Second negotiation for MBA631 was also pretty simple. After a short discussion [literally 10 minutes of the 25 we had been allotted], we determined that the minimum price she could accept was more than than the maximum price I was authorized to offer, and without too much disappointment [figuring this was the point of the exercise] reported our impasse to the instructor.
Imagine my surprise when only a third of the class had come to the same impasse. Sure, some of the teams’ agreements were “invalid” as they had violated the terms of the case materials. Sure, technically, we had been right; there isn’t room for an agreement in a negative bargaining zone. But somehow, some of the pairs had come to novel solutions of compelling mutual benefit.
I was ashamed. I, the graphic designer, the “independent creative” had been singularly un-creative. I learned two very significant lessons:
- Creativity is an indispensable tool. It shouldn’t be kept in my back pocket, it should be out in my hand, in use, at all times. How much is lost by simply accepting “impasses” at face value in all areas of our lives; difficult relationships, bureaucratic requirements, schedule conflicts, etc.? How many of those “impasses” might not be impasses at all if we just applied a little creativity–looked a the situation from a different perspective, questioned some assumptions, took a risk?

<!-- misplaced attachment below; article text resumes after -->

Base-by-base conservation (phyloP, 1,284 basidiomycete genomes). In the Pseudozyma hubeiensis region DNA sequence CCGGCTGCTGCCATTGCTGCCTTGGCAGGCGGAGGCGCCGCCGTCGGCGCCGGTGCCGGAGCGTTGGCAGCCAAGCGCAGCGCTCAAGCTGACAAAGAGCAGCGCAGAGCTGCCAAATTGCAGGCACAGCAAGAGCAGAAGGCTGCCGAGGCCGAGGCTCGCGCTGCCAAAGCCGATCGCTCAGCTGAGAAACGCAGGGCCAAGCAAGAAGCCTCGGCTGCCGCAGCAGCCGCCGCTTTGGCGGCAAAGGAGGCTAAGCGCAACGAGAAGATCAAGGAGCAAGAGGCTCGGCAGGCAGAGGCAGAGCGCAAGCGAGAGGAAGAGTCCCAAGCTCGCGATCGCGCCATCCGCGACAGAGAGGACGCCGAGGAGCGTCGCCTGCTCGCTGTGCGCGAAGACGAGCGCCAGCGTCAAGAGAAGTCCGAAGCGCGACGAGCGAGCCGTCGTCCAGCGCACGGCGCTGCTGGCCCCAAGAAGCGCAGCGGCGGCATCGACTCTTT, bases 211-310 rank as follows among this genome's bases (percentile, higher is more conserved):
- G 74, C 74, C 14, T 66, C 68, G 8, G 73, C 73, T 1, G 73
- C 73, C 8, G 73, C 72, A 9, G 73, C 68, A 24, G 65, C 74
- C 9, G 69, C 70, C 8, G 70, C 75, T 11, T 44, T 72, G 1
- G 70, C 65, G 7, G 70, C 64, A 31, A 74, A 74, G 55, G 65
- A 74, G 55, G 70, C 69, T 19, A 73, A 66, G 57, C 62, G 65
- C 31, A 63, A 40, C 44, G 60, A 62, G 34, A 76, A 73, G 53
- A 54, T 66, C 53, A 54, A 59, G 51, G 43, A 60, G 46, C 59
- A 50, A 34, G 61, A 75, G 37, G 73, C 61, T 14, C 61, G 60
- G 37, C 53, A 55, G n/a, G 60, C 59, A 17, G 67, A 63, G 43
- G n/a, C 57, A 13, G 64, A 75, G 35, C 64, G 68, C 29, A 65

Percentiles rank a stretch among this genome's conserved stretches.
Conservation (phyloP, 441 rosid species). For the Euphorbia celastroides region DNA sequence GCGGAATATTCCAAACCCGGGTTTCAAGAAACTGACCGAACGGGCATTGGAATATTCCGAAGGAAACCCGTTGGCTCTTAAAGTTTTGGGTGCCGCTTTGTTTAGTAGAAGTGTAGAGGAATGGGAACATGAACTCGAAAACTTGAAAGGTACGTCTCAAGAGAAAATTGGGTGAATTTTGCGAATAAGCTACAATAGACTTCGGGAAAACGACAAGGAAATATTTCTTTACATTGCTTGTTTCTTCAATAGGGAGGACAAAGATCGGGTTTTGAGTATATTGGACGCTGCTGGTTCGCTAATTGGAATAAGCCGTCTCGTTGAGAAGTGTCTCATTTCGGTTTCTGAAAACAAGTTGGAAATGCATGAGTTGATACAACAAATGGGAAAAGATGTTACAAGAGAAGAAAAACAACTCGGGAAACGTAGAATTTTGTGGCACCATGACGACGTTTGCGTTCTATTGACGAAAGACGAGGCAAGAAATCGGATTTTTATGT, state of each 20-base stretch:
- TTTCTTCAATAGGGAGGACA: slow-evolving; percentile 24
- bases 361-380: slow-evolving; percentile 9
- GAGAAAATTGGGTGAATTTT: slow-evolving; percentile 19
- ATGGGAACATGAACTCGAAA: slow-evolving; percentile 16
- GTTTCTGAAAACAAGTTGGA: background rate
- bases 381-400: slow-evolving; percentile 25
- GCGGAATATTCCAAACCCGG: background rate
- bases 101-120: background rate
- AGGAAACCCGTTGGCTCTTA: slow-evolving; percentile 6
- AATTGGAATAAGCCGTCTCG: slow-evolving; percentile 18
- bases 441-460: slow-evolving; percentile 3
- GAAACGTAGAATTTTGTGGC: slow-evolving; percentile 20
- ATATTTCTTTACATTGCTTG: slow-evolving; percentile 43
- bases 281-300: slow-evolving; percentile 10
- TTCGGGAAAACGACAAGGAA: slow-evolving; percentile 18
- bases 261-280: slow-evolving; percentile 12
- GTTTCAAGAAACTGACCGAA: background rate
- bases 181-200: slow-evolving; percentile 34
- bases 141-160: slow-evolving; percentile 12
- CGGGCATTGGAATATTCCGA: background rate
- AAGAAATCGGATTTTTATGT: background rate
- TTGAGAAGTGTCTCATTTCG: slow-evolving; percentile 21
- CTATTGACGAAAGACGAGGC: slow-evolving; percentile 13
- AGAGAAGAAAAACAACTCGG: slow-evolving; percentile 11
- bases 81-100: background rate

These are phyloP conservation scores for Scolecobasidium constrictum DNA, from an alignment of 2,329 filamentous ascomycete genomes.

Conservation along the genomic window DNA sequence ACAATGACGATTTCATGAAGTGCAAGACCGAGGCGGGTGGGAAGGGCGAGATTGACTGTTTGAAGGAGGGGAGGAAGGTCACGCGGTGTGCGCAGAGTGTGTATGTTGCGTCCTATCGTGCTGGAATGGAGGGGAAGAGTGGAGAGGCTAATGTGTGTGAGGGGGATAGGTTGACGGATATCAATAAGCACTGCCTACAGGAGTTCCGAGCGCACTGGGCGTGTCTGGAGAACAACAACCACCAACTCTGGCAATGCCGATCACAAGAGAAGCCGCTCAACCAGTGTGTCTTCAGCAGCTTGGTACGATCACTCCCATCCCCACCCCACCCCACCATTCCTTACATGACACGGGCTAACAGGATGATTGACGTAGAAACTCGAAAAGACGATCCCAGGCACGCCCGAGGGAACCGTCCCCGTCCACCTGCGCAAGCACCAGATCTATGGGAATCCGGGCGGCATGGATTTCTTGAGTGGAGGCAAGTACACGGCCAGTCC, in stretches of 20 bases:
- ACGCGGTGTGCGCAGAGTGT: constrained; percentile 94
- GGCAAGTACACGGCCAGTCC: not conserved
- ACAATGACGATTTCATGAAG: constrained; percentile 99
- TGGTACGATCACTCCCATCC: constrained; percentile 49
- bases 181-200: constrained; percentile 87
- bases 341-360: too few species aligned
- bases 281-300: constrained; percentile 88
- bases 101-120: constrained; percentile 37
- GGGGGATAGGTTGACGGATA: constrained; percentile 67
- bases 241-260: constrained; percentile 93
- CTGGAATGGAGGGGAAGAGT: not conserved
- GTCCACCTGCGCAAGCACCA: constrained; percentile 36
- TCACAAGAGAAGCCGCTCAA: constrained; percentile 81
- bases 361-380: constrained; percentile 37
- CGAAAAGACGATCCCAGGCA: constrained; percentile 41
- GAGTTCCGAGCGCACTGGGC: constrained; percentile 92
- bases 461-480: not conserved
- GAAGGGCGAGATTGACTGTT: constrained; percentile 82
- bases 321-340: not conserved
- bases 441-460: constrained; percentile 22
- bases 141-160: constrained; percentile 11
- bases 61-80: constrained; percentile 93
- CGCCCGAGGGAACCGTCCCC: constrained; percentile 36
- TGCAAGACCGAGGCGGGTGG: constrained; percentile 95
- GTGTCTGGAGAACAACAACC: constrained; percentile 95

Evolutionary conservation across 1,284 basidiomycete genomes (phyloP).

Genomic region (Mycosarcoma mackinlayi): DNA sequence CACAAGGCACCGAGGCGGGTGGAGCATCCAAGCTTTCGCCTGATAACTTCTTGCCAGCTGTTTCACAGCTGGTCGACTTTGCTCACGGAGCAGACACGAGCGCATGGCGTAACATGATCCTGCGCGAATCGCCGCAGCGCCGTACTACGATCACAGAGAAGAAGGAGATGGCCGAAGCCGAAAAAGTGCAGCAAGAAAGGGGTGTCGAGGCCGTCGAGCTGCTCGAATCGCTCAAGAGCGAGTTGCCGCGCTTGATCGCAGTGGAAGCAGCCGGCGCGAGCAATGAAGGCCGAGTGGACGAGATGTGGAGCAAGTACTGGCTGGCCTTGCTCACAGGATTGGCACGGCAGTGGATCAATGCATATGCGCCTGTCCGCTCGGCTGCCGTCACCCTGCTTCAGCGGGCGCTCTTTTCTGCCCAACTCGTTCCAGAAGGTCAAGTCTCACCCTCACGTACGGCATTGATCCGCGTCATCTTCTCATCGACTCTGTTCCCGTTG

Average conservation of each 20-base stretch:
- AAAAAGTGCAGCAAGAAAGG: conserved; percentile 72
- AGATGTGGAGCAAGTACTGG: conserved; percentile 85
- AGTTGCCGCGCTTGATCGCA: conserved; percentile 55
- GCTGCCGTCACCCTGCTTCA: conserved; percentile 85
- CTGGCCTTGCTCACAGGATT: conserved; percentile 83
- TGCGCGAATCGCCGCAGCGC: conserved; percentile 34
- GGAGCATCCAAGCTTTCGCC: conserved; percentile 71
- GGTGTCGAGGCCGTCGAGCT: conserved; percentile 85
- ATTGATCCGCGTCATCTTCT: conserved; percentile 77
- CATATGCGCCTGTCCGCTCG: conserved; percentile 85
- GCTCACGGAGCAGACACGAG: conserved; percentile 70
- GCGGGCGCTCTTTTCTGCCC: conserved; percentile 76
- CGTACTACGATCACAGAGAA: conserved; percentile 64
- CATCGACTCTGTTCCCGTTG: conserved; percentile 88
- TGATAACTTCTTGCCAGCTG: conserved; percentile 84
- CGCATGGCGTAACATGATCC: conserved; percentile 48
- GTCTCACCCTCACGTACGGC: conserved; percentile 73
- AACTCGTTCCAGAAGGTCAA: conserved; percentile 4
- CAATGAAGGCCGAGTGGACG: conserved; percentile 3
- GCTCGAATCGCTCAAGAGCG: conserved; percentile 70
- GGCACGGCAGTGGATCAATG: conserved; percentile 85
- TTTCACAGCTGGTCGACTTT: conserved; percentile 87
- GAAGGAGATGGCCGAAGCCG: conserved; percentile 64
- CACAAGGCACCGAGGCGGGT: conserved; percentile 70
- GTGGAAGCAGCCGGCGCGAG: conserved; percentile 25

- The efficacy of creativity is often contingent on trust. In the debrief, we talked a lot about looking beyond BATNAs and reservation prices to interests and values–the stuff way closer to people’s hearts that is the reason they ask for what they ask for and behave they way they do. But precisely because they are closer to our hearts, we often play those interests and values closer to our chests. We feel vulnerable exposing the deeper reasons for our opinions/desires/edicts, but choosing to do so anyway creates space, loosens things up, allows creativity to wiggle into the loopholes and create compromise and even mutual benefit in situations that otherwise might end up in “impasse.”